For S/S15, Spanish eco couture label Diarte assembled architectural lines with touches of masculine flamboyance. The devil is in the details, and Diarte’s powdery palettes surely elevate the wearer’s sense of self.
Founder Ana Diarte’s aching memories of childhood trips to Alhambra Palace in Granada, Spain, curate us through Diarte’s creative expedition this Spring.
Why should we embrace moving towards sustainability and transparency in fashion?
I think ethical and conscious fashion should be more visible - not only because this would help customers have a better overview of the choices on offer, but they would also have a better picture of how the fashion industry works. In my opinion, we’ve been doing things too wrong in the past few decades, and now it’s time to call for change. Profits wihout ethics do not make any sense.
Do you reckon there are enough designers who work with environmentally friendly materials? What influenced you to create a conscious brand?
Our team has just returned from Paris, where we were showing our collection to buyers, and we collectively realised that there are not many designers that work with eco-friendly materials. I think this is tricky - firstly, because it is not easy to find the required materials, and secondly, because textile design is more focused on synthetic fibers. I guess it is also a matter of having the knowledge on textiles, especially on how they are made, and then making the choice that works better with your label’s philosophy. So, having considered our options, we chose to go for natural fibers because it made more sense to us.
I never actually thought of having my own label, but living in London influenced me to think more globally and consider the possibilities of selling worldwide. It was a very eye-opening experience, and definitely the starting point of Diarte.
“Profits without ethics do not make any sense.”
Where do you draw inspiration from? What are the key themes you’re exploring?
For me this is the most exciting moment in every collection - the moment when you just know what your next inspiration is going to be. Every time starts with an experience I have got, or a memory I could recall, and it tends to move towards architecture or society. For the S/S15, I saw somewhere a picture of a tile from the Alhambra Palace in Granada, Spain, which I had visited with my family when I was a child, so I started doing investigation on it. The tiles, the textures of the woodwork and the importance of the irrigation system formed the basis of the research. The beautiful prints were designed by artist Ana Montiel, who alleged the mood and inspiration perfectly, and then fabrics were added accordingly - all these whites, navy, shades of blue.
What materials are you using in your craft? Where are the materials reworked and garments manufactured?
For the knits we use 100% Merino wool with an Oeko-Tex certificate in winter, and 100% Egyptian cotton for summer. For the fabrics we use wool, recycled silk, cotton, a blend of silk-cotton and mohair. All our suppliers are European - from Italy, Spain and UK. All the garments are locally made in factories near our studio in Spain. So we keep an eye on the production process quite often, and make sure that everything has been taken care of properly.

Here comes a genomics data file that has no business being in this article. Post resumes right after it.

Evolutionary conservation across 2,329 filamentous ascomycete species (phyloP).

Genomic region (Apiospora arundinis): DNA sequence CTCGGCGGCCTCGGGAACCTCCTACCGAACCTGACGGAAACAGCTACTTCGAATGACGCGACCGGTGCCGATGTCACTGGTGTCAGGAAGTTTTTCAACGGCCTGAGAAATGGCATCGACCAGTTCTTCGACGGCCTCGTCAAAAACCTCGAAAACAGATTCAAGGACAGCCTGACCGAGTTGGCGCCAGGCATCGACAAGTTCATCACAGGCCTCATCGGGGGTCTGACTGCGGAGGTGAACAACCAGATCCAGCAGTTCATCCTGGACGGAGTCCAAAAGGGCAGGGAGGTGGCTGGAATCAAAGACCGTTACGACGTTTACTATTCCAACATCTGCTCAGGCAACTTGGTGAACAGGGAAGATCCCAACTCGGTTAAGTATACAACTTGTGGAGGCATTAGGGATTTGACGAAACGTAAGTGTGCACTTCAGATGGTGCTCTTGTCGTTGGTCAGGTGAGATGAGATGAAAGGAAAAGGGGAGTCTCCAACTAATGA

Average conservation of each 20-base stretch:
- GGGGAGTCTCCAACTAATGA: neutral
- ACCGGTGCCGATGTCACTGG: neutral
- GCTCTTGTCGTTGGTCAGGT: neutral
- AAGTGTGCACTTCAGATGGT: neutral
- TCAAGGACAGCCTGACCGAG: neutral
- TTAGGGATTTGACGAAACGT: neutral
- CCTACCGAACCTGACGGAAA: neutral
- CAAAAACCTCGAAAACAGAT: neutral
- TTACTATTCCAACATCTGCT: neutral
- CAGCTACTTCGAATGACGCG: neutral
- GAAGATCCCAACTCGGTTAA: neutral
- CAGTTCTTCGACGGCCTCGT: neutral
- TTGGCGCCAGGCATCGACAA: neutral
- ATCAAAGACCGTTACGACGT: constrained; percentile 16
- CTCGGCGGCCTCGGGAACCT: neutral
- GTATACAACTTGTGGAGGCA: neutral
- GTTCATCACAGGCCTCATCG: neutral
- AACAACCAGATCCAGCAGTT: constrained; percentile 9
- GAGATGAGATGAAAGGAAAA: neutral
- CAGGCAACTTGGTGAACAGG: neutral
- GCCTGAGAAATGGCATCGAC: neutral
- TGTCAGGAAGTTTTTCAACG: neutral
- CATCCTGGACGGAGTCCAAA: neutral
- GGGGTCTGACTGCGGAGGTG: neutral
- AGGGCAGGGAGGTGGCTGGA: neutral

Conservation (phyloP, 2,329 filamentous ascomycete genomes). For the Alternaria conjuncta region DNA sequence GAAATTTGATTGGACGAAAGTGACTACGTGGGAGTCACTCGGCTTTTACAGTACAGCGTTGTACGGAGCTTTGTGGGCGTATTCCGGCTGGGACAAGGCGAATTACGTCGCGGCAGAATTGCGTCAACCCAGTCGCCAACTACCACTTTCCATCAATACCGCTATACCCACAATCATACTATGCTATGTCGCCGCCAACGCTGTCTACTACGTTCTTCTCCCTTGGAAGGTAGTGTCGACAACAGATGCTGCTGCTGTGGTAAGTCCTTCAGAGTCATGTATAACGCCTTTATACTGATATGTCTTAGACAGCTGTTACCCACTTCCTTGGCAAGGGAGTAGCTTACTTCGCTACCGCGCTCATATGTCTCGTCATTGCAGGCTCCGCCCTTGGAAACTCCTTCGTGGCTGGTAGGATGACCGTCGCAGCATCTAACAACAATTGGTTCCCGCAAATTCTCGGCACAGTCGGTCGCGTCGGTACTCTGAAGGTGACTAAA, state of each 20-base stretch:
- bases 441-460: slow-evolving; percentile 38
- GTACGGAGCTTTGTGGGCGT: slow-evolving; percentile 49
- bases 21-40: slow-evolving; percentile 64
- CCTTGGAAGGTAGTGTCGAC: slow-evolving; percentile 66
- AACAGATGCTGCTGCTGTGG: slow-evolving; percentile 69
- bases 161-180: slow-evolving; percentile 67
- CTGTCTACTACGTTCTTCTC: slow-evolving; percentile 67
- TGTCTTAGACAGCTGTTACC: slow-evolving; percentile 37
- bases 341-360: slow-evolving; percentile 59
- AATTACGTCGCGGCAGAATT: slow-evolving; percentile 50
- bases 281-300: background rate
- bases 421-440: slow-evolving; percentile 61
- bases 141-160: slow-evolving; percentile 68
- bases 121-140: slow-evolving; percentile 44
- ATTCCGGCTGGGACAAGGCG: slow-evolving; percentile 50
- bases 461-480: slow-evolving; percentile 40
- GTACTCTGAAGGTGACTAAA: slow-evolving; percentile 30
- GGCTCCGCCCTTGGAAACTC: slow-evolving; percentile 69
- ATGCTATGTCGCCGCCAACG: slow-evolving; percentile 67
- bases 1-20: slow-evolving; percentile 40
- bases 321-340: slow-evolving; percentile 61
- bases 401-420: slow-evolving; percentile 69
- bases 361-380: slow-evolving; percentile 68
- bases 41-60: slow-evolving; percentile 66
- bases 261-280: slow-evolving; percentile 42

What are the main benefits and challenges you have encountered when pushing forward conscious design?
The main benefit is to know that we are doing things right, or at least how we want them to be. Also, every season we search for new suppliers in order to find the best choice available. The challenge is always to find the materials, as they are not common and suppliers do not always understand the importance we give to natual fibers. On the other hand, buyers and customers really appreciate the story and effort behind the clothes - where they are made and where the materials come from. We can provide that information, and we are very confident with it.
“I want people to wear my garments, and to say “how comfy this is”, that is my main goal.”
What comes first, functionality or the aesthetics?
Depending on the piece, but normally functionality comes first. I want people to wear my garments, and to say “how comfy this is”, that is my main goal. So I guess the challenge is having the perfect balance - choosing the right fabric for every garment and the use it is going to have. I also consider the manufacturing - I often speak to the technician to make the garment as polished and functional as it can be.
What are the future goals for Diarte? Have you thought of developing a menswear range?
As a designer I want to push my limits and make it right with every collection. The future goals for the brand are to consolidate it and grow to further markets, but gradually. We like to take things step by step, so we will not lose control over things. We are increasing our sales in the U.S. market season after season, and now we have some exciting projects for other markets as well.
About the menswear range - it is funny because in Paris, a buyer just asked the same question. We’ve been thinking about it, because some male friends are really demanding it, but they’ll have to wait. We want to focus on womenswear for now, but it can definitely happen one day.
How would you describe Diarte’s ideal woman?
We have stockists in 16 different countries - from U.S. to Finland and Italy, from Korea to New Zealand. So it has less to do with the origin, and more about how these women feel about themselves and how they feel inside our clothes. Diarte’s ideal woman is confident and independent. She believes in clothes more than in trends and likes to mix and match to make our garments her own. It is incredibly rewarding when we get to see customers in our clothes and the different ways they wear them.
Oh, the creativity!